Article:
Operation Gold Fish Movie Review: A failed operation
A mismash of real-life incidents with a romcom that leaves you yawning
Director Sai Kiran Adivi's Operation Gold Fish gathered a lot of steam after the central government’s recent decision to repeal Articles 370 and 35A of the Indian Constitution. It is pitched as a story that depicts the problems faced by the Kashmiri Pandits in their homeland. However, the director gives a us only a simplistic look into the actual problems and instead focuses more on a boring campus love story which serves only as a distraction.
Operation Gold Fish is the story of Arjun Pandit (Aadi Sai Kumar), an NSG commando, who grew up with the ambition of one day nabbing/killing the dreadful Ghazi Baba (Abburi Ravi), the leader of an Islamic jihad militant group and the man behind the exodus of Kashmiri Pandits.
The film begins with Arjun facing court-martial proceedings for refusing to obey the orders of his superiors in connection with Ghazi Baba’s case. There is a backstory about why he has been charged. Meanwhile, four college students — Karthik (Karthik Raju), Solomon (Nookaraju), Tanya (Sasha Chettri) and Nitya (Nitya Naresh) — go on a trip to Lambasingi and get abducted by militant Farooq Iqbal Iraqi (Manoj Nandam). The latter demands the release of Ghazi Baba in exchange for the lives of the hostages. Arjun gets into action to save the students and foil the plans of the terrorists. What follows is an old-fashioned revenge drama treated in that melodramatic and over-the-top style.
Operation Gold Fish is made in the format of a mainstream Telugu film, occasionally touching upon real-life issues. As the story unfurls, it reminded me of the Shah Rukh Khan-starrer Main Hoon Na, which also deals with a similar story of an Army officer rescuing a college student from terrorists.
Cast: Aadi Saikumar, Abburi Ravi, Sasha Chettri, Nithya Naresh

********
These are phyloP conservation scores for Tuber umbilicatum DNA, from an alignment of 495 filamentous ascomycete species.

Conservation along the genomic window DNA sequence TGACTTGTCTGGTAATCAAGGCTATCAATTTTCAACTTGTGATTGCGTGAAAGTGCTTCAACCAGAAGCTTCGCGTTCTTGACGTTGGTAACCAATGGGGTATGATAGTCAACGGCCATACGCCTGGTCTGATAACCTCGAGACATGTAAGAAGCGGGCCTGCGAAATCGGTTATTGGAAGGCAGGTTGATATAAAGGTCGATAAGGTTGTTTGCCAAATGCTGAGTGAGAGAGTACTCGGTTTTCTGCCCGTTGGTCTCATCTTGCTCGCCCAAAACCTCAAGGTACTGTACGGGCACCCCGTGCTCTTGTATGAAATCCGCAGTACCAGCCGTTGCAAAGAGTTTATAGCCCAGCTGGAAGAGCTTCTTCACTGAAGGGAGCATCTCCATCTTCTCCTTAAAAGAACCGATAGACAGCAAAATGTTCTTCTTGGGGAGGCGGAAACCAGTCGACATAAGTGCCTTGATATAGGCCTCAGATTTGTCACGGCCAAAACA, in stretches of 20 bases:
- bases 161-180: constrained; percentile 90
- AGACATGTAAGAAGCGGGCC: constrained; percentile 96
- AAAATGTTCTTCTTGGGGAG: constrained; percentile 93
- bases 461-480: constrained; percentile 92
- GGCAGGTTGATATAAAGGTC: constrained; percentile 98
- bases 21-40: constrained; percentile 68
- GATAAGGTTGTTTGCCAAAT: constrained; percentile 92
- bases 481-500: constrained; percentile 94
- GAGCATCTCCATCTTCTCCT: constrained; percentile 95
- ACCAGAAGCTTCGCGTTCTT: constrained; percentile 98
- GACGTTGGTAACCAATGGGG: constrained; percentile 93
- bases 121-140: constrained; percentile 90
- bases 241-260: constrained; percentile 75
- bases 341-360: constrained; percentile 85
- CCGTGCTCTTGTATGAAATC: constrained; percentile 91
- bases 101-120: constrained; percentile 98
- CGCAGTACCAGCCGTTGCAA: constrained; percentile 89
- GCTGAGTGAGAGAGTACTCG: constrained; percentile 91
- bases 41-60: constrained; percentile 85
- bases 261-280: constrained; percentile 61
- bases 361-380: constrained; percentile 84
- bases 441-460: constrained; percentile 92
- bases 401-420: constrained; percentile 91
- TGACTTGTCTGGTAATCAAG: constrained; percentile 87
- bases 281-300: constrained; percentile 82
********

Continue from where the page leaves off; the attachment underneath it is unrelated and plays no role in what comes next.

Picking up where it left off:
Direction: Sai Kiran Adivi
For a film that claims to showcase serious issues, Operation Gold Fish features a liberal amount of adult jokes. In addition to this, the campus sequences in the first hour are tedious, repetitive, and distract from the main story. The narrative fully goes off the rails in the second half, and it is clear that the director has run out of ideas. Much time is wasted on the Lambasingi sequences where Krishnudu tries to play cupid to the four students and Arjun looks out for Farooq Iqbal Iraqi. By the time everything falls into place, you are completely exhausted.
On the performance front, Aadi Sai Kumar is believable in the character of an NSG commando. But there is some inconsistency in his character as the director seems to have not made it clear to him whether he plays a Kashmiri or belongs to a Telugu family which once lived in Kashmir. Writer Abburi Ravi makes a respectable debut in a full-length role as an antagonist, displaying both authority and angst through his eyes. Manoj Nandan shines in a brief role, while Rao Ramesh and Anish Kuruvilla try hard but end up as mere caricatures. Of the youngsters, Parvatheesam manages to bring in a few laughs with his inane jokes. Krishnudu plays an uninteresting character.
Overall, Operation Gold Fish is a film that lacks the substance to keep even fans of the action-romance genre from yawning.